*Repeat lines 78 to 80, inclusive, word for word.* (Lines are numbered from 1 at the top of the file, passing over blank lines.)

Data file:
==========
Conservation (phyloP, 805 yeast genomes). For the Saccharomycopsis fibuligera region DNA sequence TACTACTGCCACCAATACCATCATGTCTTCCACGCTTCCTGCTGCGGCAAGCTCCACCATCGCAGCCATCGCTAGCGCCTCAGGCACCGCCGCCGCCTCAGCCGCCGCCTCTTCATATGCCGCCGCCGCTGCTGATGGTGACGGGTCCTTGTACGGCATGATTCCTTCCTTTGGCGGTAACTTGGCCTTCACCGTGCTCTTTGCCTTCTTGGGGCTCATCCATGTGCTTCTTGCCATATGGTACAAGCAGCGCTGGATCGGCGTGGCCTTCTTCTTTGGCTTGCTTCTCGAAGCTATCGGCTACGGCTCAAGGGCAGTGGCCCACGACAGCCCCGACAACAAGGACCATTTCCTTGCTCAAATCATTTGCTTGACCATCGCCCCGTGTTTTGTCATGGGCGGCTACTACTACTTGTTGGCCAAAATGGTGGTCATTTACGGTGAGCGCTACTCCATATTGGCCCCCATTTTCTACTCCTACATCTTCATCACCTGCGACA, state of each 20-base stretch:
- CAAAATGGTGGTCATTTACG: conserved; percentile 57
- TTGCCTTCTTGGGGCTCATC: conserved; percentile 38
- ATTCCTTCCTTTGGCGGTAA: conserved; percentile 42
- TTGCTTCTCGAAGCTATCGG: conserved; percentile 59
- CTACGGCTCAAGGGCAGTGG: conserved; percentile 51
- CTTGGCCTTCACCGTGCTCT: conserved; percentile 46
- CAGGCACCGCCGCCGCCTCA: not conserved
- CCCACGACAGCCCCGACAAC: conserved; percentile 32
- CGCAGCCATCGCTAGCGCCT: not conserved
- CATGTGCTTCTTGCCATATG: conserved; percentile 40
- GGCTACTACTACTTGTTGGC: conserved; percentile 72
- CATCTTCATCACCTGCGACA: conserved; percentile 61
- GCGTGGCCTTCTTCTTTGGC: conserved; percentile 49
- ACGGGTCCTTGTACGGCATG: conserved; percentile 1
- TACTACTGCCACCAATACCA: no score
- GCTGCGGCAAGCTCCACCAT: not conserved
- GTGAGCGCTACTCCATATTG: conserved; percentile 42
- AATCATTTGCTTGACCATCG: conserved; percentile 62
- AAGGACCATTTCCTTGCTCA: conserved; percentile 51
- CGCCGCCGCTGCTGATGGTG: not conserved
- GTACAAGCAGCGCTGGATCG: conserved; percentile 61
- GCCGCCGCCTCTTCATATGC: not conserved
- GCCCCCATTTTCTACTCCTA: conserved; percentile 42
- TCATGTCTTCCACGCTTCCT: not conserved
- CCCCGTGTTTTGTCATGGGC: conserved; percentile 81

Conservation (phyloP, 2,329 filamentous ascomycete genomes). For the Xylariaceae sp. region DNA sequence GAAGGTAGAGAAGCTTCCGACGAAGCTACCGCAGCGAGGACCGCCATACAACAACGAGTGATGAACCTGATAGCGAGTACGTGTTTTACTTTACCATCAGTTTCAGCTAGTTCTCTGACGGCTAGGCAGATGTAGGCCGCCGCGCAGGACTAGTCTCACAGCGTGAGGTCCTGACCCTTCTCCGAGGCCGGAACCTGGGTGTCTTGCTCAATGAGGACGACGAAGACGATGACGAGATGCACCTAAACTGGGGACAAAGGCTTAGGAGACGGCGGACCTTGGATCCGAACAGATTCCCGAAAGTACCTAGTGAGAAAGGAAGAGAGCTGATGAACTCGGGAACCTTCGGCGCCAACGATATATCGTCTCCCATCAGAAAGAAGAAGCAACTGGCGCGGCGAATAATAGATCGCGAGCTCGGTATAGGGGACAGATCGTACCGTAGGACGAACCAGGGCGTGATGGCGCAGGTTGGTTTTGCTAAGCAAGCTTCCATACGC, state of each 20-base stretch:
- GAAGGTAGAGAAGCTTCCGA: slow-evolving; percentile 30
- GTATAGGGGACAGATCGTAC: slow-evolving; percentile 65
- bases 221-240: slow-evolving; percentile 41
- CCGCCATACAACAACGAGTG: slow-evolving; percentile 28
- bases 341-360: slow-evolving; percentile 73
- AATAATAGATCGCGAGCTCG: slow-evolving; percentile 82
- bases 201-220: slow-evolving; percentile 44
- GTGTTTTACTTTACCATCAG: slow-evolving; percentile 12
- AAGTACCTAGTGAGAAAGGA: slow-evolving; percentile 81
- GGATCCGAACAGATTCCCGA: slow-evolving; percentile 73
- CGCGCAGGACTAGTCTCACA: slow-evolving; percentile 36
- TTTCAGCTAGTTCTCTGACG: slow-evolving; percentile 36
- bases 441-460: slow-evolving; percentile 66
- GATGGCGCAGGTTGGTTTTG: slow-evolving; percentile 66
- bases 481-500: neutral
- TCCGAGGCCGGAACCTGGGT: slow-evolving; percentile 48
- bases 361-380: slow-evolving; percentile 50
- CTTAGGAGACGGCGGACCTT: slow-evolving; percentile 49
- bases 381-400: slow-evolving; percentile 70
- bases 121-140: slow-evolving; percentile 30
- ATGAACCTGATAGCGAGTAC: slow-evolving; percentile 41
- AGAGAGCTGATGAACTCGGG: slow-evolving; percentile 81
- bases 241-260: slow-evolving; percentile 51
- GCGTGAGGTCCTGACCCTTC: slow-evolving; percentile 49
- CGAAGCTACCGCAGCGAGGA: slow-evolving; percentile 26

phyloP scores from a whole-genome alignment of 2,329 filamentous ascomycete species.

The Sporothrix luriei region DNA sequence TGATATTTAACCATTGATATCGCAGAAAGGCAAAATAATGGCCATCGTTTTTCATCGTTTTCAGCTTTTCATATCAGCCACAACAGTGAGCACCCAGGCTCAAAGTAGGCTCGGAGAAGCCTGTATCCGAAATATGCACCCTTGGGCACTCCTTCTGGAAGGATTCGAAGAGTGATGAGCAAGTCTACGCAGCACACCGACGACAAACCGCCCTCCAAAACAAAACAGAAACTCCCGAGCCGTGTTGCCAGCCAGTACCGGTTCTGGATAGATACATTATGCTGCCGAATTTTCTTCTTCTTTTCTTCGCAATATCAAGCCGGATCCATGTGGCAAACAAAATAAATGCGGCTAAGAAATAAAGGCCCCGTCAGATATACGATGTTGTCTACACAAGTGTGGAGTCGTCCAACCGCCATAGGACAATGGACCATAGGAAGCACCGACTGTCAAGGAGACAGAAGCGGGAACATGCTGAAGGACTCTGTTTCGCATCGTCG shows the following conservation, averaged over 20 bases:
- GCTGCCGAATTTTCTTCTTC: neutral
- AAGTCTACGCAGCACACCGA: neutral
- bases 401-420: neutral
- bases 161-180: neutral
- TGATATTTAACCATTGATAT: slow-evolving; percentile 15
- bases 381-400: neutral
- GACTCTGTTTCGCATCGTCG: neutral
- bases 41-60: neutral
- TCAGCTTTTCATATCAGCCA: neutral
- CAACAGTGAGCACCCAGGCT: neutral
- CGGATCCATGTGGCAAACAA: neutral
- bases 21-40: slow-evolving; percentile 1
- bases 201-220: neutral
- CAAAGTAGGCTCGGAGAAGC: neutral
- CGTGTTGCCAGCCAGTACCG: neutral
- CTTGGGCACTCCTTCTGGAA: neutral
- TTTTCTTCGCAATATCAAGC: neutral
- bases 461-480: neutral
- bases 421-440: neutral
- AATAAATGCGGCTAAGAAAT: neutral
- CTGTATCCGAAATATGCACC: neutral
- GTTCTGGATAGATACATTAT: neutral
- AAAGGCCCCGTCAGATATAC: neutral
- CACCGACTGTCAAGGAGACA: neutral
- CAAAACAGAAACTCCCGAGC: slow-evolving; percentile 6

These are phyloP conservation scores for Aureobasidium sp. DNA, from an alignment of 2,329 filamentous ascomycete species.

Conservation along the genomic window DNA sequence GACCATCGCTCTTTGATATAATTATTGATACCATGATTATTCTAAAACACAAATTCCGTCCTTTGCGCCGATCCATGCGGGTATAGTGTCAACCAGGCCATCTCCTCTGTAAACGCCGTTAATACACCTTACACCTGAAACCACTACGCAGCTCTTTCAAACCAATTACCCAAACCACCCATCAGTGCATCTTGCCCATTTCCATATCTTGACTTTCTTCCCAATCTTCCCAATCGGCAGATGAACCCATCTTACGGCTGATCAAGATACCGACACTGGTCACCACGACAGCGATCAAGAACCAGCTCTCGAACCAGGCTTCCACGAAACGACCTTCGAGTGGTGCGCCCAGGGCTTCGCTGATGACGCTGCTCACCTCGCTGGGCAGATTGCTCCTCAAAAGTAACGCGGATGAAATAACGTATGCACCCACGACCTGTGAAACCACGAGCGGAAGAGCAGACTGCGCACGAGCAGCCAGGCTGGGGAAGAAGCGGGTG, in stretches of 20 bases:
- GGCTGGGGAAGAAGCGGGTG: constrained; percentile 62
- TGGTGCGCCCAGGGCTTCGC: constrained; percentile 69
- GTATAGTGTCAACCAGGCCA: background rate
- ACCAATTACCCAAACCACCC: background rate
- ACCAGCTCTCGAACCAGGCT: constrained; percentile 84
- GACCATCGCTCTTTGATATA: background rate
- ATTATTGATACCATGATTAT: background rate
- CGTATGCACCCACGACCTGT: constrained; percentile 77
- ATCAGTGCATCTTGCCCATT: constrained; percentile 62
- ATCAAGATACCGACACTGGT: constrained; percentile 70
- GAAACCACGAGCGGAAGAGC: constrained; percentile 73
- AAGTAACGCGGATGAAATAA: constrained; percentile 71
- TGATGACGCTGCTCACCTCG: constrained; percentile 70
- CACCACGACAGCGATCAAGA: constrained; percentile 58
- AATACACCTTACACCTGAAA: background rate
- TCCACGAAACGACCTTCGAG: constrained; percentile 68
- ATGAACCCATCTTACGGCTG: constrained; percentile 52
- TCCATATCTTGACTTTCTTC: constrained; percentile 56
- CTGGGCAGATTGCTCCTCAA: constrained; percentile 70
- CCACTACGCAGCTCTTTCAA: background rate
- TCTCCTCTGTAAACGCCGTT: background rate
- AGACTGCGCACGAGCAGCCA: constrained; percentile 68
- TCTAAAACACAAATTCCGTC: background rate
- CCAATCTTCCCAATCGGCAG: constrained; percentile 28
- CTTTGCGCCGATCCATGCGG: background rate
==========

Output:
- CACCGACTGTCAAGGAGACA: neutral
- CAAAACAGAAACTCCCGAGC: slow-evolving; percentile 6

These are phyloP conservation scores for Aureobasidium sp. DNA, from an alignment of 2,329 filamentous ascomycete species.